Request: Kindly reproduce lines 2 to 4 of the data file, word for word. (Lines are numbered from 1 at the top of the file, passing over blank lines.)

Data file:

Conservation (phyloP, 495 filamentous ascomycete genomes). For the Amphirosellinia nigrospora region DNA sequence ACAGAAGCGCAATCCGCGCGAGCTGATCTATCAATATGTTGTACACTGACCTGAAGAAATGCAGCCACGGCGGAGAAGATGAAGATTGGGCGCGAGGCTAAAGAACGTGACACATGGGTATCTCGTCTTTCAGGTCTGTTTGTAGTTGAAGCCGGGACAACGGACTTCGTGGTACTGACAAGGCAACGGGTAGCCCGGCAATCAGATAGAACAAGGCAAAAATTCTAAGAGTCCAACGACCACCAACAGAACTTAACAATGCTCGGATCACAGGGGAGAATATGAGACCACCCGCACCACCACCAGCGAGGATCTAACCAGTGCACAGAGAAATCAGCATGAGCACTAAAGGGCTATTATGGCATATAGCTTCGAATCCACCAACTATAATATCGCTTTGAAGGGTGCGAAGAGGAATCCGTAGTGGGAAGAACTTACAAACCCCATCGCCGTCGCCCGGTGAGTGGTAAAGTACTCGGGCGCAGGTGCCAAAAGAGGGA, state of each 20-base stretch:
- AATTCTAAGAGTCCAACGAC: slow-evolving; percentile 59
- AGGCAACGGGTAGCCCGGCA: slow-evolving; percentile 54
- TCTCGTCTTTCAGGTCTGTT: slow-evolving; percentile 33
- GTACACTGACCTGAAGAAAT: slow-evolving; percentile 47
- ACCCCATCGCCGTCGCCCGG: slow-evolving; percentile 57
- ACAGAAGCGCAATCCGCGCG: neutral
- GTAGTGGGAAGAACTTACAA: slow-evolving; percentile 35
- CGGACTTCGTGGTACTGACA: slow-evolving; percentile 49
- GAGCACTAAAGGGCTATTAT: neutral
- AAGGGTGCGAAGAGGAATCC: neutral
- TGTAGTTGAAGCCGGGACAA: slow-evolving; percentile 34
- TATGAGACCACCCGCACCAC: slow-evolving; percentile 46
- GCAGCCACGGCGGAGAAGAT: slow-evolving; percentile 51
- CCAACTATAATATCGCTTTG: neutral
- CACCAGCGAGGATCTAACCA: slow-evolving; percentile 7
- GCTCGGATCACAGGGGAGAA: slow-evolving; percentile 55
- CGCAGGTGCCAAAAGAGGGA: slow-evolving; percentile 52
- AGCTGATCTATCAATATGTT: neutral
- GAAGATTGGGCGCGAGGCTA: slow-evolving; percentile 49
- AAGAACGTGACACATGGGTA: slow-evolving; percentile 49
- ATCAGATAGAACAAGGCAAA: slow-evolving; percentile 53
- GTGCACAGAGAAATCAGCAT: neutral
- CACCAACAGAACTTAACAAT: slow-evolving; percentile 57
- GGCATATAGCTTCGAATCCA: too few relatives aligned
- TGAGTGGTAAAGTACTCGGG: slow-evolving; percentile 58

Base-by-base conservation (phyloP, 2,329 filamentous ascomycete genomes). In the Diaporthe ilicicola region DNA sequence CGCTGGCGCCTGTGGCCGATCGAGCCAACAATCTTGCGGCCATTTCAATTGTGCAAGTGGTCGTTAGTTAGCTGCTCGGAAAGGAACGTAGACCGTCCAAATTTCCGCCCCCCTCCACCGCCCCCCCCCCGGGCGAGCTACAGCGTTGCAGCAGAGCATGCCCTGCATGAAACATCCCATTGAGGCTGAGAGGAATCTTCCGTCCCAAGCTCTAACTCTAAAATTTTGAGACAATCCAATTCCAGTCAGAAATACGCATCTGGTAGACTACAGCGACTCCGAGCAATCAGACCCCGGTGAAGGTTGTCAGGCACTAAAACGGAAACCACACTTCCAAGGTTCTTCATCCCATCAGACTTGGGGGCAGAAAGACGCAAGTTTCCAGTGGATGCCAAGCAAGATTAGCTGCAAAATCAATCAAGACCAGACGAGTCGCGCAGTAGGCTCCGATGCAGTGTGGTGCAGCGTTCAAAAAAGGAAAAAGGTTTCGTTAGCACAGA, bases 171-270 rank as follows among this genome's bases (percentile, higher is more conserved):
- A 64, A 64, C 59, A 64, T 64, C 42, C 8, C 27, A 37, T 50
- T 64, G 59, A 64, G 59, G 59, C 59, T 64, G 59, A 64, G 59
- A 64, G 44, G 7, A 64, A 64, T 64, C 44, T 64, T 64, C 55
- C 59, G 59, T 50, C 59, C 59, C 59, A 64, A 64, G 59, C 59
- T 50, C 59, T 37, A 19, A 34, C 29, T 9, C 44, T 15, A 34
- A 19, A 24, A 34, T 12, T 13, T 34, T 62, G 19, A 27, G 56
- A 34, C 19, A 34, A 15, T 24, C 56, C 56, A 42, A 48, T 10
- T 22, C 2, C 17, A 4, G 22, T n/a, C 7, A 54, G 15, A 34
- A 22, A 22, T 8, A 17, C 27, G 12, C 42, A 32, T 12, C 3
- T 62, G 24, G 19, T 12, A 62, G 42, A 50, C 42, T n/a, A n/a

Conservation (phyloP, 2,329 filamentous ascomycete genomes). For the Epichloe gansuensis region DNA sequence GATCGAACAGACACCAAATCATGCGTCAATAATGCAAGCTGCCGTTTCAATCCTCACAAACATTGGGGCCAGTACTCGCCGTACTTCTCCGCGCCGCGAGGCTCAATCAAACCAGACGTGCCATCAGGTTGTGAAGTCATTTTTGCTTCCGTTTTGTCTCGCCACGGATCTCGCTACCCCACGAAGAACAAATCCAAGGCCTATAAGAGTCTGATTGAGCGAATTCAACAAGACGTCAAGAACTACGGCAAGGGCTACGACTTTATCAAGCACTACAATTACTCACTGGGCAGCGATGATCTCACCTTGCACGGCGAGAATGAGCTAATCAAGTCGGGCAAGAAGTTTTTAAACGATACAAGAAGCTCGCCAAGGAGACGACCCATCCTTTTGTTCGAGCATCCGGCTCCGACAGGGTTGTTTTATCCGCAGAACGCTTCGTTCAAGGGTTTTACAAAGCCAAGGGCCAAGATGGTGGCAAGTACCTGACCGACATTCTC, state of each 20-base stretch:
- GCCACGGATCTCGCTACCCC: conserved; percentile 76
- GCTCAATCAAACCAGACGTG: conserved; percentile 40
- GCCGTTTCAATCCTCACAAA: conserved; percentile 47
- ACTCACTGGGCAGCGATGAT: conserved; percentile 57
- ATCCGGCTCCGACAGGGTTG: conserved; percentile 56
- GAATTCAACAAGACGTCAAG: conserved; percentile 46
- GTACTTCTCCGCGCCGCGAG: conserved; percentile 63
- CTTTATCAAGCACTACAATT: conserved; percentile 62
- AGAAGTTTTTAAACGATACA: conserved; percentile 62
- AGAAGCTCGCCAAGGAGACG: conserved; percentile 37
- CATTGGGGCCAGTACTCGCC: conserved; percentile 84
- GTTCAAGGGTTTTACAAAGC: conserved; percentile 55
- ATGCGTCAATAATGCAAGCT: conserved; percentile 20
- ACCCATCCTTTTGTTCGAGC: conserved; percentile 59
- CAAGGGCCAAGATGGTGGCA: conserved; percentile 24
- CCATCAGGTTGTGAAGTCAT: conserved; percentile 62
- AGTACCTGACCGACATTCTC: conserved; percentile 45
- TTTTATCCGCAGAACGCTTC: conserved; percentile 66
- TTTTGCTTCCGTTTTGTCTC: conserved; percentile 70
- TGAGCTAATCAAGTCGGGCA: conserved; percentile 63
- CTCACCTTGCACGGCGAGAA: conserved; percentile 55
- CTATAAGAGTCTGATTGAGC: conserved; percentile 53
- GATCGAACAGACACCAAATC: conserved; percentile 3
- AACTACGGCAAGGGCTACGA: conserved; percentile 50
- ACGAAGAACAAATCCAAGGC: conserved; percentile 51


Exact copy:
- AATTCTAAGAGTCCAACGAC: slow-evolving; percentile 59
- AGGCAACGGGTAGCCCGGCA: slow-evolving; percentile 54
- TCTCGTCTTTCAGGTCTGTT: slow-evolving; percentile 33